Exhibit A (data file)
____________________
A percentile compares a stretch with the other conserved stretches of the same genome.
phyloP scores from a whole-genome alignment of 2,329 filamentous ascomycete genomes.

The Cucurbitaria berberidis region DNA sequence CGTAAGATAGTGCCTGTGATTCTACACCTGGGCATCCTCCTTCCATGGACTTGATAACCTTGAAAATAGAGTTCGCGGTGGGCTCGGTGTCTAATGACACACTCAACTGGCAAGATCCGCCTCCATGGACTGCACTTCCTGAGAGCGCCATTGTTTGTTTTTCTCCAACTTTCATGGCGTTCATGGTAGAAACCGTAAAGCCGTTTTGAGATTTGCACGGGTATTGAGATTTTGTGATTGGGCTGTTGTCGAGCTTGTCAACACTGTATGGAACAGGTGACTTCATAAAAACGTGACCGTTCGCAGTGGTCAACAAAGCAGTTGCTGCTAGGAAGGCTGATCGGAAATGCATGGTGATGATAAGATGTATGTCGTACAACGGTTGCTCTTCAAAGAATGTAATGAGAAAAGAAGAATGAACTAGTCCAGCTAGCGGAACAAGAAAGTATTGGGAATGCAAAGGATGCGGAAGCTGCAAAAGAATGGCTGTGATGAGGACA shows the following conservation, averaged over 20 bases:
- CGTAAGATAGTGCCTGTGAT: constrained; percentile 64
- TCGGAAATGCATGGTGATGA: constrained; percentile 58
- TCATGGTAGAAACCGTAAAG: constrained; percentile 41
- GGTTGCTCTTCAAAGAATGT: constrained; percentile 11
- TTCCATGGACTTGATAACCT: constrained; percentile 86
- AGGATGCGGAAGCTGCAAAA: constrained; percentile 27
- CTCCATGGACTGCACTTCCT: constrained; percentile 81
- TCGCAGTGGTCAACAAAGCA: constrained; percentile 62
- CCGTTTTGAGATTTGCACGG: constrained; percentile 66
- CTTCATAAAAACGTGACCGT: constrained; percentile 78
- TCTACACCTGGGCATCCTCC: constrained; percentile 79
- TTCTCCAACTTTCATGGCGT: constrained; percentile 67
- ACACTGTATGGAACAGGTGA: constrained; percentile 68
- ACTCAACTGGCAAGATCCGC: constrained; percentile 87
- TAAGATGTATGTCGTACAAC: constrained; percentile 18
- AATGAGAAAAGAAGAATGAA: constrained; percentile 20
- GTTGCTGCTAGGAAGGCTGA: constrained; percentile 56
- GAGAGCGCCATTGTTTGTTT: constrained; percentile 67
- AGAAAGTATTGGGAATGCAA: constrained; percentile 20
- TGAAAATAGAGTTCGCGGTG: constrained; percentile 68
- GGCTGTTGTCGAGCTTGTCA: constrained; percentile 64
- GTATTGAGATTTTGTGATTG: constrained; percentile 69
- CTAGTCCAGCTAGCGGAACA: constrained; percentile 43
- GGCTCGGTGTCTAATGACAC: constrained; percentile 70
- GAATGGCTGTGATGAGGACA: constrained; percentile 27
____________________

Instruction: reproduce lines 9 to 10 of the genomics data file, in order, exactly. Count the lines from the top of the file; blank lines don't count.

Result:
- AGGATGCGGAAGCTGCAAAA: constrained; percentile 27
- CTCCATGGACTGCACTTCCT: constrained; percentile 81